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2.

Where lies the Land to which yon Ship must go?

Festively she puts forth in trim array;

As vigorous as a Lark at break of day:

Is she for tropic suns, or polar snow?

What boots the enquiry? Neither friend nor foe

She cares for; let her travel where she may,

She finds familiar names, a beaten way

Ever before her, and a wind to blow.

Yet still I ask, what Haven is her mark?

And, almost as it was when ships were rare,

From time to time, like Pilgrims, here and there

Crossing the waters; doubt, and something dark,

Of the old Sea some reverential fear,

Is with me at thy farewell, joyous Bark!

3.

COMPOSED

after a Journey across

THE HAMILTON HILLS,

YORKSHIRE.

Ere we had reach'd the wish'd-for place, night fell:
We were too late at least by one dark hour,
And nothing could we see of all that power
Of prospect, whereof many thousands tell.
The western sky did recompence us well
With Grecian Temple, Minaret, and Bower;
And, in one part, a Minster with its Tower
Substantially distinct, a place for Bell
Or Clock to toll from. Many a glorious pile
Did we behold, sights that might well repay
All disappointment! and, as such, the eye
Delighted in them; but we felt, the while,
We should forget them: they are of the sky,
And from our earthly memory fade away.

4.

they are of the sky,

And from our earthly memory fade away.

These words were utter'd in a pensive mood,
Even while mine eyes were on that solemn sight:
A contrast and reproach to gross delight,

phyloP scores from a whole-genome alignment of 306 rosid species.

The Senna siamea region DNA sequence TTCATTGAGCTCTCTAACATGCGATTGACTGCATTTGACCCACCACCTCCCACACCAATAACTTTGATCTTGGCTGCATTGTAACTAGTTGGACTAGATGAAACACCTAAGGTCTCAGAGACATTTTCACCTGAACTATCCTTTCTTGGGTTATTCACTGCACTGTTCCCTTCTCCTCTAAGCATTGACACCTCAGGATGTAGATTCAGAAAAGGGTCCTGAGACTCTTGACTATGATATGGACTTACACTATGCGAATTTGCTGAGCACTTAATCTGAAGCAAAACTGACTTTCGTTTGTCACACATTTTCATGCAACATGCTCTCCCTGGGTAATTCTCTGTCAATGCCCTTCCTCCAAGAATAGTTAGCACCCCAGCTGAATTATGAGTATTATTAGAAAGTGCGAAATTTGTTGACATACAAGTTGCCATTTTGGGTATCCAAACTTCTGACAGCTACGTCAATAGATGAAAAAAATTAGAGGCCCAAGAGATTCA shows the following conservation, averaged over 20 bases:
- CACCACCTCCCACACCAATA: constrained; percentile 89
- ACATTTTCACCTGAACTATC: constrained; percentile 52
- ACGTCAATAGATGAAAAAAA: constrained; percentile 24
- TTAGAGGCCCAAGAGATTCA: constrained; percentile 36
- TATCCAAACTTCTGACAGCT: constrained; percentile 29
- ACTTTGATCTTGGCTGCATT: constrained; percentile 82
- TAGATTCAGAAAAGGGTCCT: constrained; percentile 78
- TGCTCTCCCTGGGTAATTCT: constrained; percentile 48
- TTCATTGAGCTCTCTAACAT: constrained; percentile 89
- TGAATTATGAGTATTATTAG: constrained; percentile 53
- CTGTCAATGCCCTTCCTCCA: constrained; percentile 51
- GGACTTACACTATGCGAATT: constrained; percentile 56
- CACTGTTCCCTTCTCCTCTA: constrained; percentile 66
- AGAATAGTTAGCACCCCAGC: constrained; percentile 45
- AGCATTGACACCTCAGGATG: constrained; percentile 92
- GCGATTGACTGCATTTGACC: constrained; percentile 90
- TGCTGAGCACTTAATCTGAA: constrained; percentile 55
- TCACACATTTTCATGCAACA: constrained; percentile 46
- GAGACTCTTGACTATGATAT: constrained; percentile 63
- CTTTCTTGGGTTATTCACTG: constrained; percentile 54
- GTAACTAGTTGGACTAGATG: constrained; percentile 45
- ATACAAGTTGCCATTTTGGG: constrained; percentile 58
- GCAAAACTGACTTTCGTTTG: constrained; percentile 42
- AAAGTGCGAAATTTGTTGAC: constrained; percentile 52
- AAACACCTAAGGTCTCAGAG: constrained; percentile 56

And life's unspiritual pleasures daily woo'd!
But now upon this thought I cannot brood:
It is unstable, and deserts me quite;
Nor will I praise a Cloud, however bright,
Disparaging Man's gifts, and proper food.
The Grove, the sky-built Temple, and the Dome,
Though clad in colours beautiful and pure.
Find in the heart of man no natural home:
The immortal Mind craves objects that endure:
These cleave to it; from these it cannot roam,
Nor they from it: their fellowship is secure.

5.

TO SLEEP.

0 gentle Sleep! do they belong to thee,
These twinklings of oblivion? Thou dost love
To sit in meekness, like the brooding Dove,
A Captive never wishing to be free.

This tiresome night, O Sleep! thou art to me
A Fly, that up and down himself doth shove
Upon a fretful rivulet, now above,
Now on the water vex'd with mockery.

I have no pain that calls for patience, no;
Hence am I cross and peevish as a childI
Am pleas'd by fits to have thee for my foe,
Yet ever willing to be reconciled:

© gentle Creature! do not use me so,
But once and deeply let me be beguiled.

6.

TO SLEEP.

A flock of sheep that leisurely pass by,
One after one; the sound of rain, and bees
Murmuring; the fall of rivers, winds and seas,
Smooth fields, white sheets of water, and pure sky;
I've thought of all by turns; and still I lie
Sleepless; and soon the small birds melodies
Must hear, first utter'd from my orchard trees;
And the first Cuckoo's melancholy cry.
Even thus last night, and two nights more, I lay,
And could not win thee, Sleep! by any stealth:
So do not let me wear to night away:
Without Thee what is all the morning's wealth?
Come, blessed barrier betwixt day and day,
Dear mother of fresh thoughts and joyous health!

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